Herders move to protected areas and farmlands as drought bites

Camels feed on euphorbia in Lachathuriu, Tigania West in Meru

Camels feed on euphorbia in Lachathuriu, Tigania West in Meru. For cattle herders in Meru, getting pasture for their cattle is now a matter of life and death as drought continues to push them further into farms and protected areas.

Photo credit: File | Nation Media Group

For cattle herders in Meru, getting pasture for their cattle is now a matter of life and death as drought continues to push them further into farms and protected areas.

Early last month, four people were injured in Ntukai, Igembe Central, when they were attacked by herders who had defiantly invaded private farms.

In the last two months, the conflict between herders and crop farmers has intensified in Igembe North and Igembe Central.

Pastures in the northern Meru region where pastoralism is still practised have been depleted, prompting herders to migrate to other areas.

Ndumuru herders chairman Genesio Gitonga said they had covered more than 50km in search of pasture.

Crop leftovers

“We are now desperately looking for farms where there are crop leftovers. Thousands of cattle have relocated to Kinanduba but this cannot sustain the animals. We have been barred from accessing Meru National Park, where there is grass,” Mr Gitonga said.

Mr Charles Kamwibua, a herder, said the national government, through drought intervention programmes, had promised to support them but no feeds were forthcoming.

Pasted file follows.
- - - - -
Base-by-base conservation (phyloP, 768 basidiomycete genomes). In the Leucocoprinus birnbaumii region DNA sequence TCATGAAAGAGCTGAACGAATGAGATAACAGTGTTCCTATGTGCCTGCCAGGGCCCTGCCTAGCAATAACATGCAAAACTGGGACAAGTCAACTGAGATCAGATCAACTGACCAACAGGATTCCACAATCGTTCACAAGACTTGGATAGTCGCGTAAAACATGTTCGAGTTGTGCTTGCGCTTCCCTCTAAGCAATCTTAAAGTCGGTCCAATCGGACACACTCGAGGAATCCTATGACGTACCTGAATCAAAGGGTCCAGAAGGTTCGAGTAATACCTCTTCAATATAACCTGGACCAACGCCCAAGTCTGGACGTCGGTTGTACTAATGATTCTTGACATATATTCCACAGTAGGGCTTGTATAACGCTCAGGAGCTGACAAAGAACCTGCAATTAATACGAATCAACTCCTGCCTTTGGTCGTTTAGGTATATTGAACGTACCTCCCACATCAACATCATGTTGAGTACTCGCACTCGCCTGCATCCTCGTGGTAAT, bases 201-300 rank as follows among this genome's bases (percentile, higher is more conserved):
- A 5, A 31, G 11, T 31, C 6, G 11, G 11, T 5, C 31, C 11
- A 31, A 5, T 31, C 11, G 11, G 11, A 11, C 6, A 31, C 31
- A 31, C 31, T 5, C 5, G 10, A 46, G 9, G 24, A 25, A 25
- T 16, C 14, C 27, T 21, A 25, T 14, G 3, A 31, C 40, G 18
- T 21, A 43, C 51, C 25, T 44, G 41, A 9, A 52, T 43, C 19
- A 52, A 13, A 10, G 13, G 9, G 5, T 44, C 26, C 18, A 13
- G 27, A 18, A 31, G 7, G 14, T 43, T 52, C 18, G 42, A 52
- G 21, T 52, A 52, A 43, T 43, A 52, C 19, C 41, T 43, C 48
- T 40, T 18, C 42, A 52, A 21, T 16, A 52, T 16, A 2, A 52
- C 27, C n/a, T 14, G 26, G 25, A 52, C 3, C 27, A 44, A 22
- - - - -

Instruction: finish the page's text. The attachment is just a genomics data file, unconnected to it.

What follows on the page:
Members were now leasing farms to sustain their animals, said Igembe Central Herders Cooperative chairman Francis Kaberia.

“We are now praying that our animals survive the remaining four months of drought. It will be very expensive to survive the next four months before the rains in October. The government should come to our aid by providing animal feeds," Mr Kaberia said.

Lease farms

Without access to Meru National Park, he said, herders must lease farms in Igembe Central and Igembe South for their herds.

Meru Livestock Chief Officer David Mugambi said the county is overstocked, amplifying the effects of drought.

"Most of the herders have relocated their animals to the Imenti forest as well as towards Tharaka North. However, those who were grazing in the forest are moving out due to unfavourable conditions. The big challenge is that the number of cattle is double the capacity that our grazing lands can handle," Dr Mugambi said.

According to the 2019 national census, there were more than 170,000 indigenous cattle in Meru County, a majority of them in northern Meru.

Indigenous cattle

Dr Mugambi said the population of indigenous cattle now stands at slightly above 200,000, with the same number of dairy herds.

He added that pasturelands in northern Meru that cover about 64,000km square have been overgrazed.

"Based on the condition of the pastureland, one cow requires 15 acres. This is because grass has been depleted by years of overgrazing," the veterinarian said.

He said the county government had established beef cooperatives and a union in the northern region to support herders in improving livestock keeping.

Part of the plan, he said, is to improve local breeds and train herders on how to rear beef animals for the market.


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